Political turmoil as Ireland awaits the vote on Brexit

Recent parliamentary elections in Northern Ireland and in the Republic of Ireland have created a political instability not seen in many years. Unfortunately, this comes at a time when the controversial prospect of the United Kingdom leaving the European Union is a distinct possibility.

The British have scheduled a vote on breaking their ties to the EU for June 23 in England, Wales, Scotland and Northern Ireland. While no one knows the impact of such a move, virtually everyone believes there will be many new problems to solve following a breakaway decision.

In the Republic, voters elected a parliament without a clear winner, requiring the formation of a tenuous agreement between two political parties that have been at odds for nearly a century going back to the 1916 Easter Rebellion. Fine Gael only won 50 seats out of 157 but will head the government, but only with the continuous approval of Fianna Fail and its 43 seats. The latter abstained from the vote to elect Fine Gael leader and former Taoiseach Enda Kenny as the republic’s new taoiseach.

The vote to install the new government was 59 to 49, with a number of independents joining with Fine Gael. Any serious argument between the two major parties will bring down the government and cause a new election to be held. Most experts feel this could happen anytime while predicting the current agreement will last less than two years. This is not a good situation. The challenges presented by the UK leaving the EU will be substantial, especially in dealing with Northern Ireland and the border between the two divided parts of Ireland.

In the North, the elections to the Stormont Assembly went fairly smoothly. The DUP, and its new leader, Arlene Foster, did very well in taking 38 seats. Foster can be considered the big winner in the North as she replaces Peter Robinson, the DUP’s outgoing leader who had taken over from Ian Paisley a few years ago. Her party retained the seats they had in the previous Assembly in an election that generally showed substantial strength for Unionist politics.

The number two Unionist Party, the UUP, maintained its 16 seats but it is still struggling to emerge from behind the DUP’s shadow.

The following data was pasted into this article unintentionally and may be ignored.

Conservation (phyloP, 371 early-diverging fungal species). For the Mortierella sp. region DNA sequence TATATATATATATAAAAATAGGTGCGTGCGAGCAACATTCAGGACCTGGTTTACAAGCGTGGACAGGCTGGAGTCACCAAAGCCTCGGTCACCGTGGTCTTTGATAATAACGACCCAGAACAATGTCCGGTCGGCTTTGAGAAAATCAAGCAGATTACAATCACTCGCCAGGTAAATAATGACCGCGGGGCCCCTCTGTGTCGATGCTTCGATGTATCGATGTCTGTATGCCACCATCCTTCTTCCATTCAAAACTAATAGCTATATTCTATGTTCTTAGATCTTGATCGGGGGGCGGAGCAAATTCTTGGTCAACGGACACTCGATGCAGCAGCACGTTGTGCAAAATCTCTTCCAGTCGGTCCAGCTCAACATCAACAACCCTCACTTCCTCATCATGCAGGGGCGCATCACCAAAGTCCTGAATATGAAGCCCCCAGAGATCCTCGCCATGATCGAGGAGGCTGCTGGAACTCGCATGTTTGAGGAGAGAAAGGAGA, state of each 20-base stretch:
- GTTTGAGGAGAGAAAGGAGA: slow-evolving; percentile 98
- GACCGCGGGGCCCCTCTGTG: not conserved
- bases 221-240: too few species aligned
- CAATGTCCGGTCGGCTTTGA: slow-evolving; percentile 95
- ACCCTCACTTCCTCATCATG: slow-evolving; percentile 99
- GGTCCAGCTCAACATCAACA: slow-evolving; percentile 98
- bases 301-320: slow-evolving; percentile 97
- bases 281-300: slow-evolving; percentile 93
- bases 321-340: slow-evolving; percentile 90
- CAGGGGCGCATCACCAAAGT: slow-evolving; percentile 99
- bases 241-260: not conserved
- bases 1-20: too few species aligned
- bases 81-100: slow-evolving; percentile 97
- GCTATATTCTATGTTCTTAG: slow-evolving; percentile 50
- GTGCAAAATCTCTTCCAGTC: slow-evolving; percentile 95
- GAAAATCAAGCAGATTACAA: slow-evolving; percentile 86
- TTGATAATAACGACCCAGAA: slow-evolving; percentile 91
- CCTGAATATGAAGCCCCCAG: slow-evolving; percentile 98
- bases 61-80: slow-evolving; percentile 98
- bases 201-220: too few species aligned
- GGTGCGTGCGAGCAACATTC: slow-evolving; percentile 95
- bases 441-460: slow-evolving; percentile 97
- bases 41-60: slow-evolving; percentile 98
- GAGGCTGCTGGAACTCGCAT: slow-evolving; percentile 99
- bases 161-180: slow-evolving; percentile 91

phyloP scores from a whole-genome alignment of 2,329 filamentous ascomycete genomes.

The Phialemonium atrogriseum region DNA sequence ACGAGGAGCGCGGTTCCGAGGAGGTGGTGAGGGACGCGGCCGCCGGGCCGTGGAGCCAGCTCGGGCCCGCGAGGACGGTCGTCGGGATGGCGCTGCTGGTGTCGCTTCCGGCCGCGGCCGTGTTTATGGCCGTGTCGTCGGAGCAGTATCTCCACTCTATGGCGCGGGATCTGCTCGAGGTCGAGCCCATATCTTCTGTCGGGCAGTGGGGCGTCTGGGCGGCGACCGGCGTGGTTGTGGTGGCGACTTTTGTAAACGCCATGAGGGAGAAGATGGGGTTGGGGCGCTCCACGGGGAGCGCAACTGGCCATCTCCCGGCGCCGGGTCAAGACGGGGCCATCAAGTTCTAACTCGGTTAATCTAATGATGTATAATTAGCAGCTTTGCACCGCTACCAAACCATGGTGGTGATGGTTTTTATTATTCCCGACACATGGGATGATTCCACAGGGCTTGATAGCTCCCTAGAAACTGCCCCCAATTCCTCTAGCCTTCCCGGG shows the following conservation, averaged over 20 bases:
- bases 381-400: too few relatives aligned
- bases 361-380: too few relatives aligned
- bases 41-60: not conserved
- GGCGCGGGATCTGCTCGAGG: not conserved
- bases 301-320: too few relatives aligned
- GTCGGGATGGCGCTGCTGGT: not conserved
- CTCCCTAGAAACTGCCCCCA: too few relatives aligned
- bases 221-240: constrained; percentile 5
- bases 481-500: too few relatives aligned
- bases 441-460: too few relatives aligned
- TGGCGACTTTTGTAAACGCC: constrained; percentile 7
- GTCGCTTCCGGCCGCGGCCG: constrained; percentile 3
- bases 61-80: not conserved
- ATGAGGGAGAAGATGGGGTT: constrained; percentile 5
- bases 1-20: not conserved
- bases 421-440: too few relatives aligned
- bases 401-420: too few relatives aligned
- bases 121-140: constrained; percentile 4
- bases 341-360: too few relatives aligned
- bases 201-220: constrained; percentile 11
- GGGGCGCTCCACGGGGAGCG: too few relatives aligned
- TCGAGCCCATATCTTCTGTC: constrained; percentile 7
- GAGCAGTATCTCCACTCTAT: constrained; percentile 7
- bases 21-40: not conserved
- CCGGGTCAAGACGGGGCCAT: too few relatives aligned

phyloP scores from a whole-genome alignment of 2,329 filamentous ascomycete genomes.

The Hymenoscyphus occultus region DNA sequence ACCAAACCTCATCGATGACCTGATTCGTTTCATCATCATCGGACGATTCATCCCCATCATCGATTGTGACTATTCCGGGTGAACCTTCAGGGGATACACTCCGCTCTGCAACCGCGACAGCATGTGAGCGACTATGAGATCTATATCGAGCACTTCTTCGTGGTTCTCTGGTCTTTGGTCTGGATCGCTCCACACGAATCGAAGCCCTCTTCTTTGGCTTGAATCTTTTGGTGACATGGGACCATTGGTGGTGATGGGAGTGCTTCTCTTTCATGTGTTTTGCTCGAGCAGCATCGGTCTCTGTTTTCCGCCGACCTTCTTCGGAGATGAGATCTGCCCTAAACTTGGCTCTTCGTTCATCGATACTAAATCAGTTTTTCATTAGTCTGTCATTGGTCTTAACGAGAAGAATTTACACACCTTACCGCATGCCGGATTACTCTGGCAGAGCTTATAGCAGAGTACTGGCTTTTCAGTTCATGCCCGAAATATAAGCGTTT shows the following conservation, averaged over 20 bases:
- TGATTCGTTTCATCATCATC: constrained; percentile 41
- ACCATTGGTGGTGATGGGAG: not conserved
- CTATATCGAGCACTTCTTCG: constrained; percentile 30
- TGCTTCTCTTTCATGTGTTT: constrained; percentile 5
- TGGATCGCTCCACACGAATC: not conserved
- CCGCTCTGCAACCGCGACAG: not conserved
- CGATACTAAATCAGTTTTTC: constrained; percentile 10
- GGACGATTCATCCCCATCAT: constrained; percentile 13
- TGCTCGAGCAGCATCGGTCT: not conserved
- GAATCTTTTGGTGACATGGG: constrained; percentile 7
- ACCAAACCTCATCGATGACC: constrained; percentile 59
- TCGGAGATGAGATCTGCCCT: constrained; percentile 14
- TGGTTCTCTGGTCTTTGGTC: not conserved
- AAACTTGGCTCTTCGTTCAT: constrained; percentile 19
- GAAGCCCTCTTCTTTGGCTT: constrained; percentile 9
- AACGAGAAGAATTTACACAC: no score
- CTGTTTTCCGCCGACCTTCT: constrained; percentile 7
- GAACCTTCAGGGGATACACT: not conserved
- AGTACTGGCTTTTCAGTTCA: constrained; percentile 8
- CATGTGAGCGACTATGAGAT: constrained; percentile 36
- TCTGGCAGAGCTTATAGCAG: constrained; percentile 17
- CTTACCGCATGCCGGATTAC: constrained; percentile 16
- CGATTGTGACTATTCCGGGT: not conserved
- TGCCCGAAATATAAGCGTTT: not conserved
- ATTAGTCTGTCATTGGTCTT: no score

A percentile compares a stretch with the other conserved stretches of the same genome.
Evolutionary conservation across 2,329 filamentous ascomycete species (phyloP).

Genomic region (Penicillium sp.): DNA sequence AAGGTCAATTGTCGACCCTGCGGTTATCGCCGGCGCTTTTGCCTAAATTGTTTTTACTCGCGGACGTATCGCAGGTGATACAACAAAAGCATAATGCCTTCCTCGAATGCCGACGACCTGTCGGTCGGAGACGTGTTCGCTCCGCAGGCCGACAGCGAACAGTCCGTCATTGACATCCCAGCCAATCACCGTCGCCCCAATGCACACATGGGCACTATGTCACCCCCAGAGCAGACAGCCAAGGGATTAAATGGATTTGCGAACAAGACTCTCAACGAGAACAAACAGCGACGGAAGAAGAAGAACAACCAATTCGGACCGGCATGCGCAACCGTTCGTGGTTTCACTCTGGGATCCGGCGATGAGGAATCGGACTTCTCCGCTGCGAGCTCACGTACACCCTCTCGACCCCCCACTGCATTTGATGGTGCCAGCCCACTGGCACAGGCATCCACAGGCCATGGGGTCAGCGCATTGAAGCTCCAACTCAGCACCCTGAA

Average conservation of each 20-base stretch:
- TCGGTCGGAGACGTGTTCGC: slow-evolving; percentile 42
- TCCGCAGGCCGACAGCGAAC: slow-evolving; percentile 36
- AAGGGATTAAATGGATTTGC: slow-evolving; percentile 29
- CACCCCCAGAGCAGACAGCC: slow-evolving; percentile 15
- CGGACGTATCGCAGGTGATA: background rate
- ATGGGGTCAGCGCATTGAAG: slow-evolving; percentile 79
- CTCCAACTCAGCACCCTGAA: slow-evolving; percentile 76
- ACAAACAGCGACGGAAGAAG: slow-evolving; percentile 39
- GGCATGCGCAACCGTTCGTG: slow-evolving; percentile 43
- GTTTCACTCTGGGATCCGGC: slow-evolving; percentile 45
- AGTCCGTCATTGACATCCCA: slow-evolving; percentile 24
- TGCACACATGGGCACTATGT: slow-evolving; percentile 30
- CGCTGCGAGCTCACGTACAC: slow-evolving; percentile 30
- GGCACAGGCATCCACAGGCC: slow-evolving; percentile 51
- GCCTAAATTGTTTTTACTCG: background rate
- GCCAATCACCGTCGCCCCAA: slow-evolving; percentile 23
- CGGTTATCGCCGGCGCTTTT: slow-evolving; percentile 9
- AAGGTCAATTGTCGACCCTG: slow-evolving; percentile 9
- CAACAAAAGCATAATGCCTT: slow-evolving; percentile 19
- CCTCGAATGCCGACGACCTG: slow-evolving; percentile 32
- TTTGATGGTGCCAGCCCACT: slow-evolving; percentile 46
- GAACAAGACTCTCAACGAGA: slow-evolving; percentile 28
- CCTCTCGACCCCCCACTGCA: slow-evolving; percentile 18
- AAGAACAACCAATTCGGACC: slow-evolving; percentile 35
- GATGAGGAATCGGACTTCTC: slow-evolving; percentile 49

The Nationalist vote in the North weakened somewhat. Sinn Fein, Northern Ireland’s second largest party, ended up with 28 seats, a loss of one seat, and SDLP, which lost two seats, now has 14, less than half of their Nationalist rivals.

A personal success story on the Nationalist side is hard-working Máirtín O’Muilleoir, a Sinn Fein leader who topped the vote in South Belfast and has been appointed Minister of Finance in the new government. O’Muilleoir has visited Boston several times and will be a key figure in the future fortunes of Sinn Fein.

The problem in the North is the dominance of the two major parties, the DUP and Sinn Fein. Usually the lessor parties, the UUP, the SDLP, and Alliance join the government with minor representation, but that is not the case this time. The Alliance Party refused to take the controversial Minister of Justice portfolio and Colum Eastwood of the SDLP, and Mike Nesbitt of the UUP have led their parties into active opposition. This means they will not be part of the government in parliament and will oppose it when they feel it necessary to do so. This will give them both more publicity and identification, but it will hurt progress if they become a hindrance to solving problems. And there are sure to be difficulties if the British decide to leave the EU.

The move by conservatives in Britain to rid themselves of what they perceive as interference by Europeans received a boost when Prime Minister David Cameron offered to have a referendum on the question if he was re-elected. Brexit is the media term for the issue.

The two sides are known as “Leave” and “Remain” As with all elections, there are wild claims being written and spoken on both sides. Cameron is fighting hard to keep the United Kingdom in the EU and his friend, Barack Obama, has helped him with positive statements during the president’s recent visit.

The ability to respond to problems in the North if Britain leaves the EU is of critical importance and a sound decision-making Parliament will be necessary.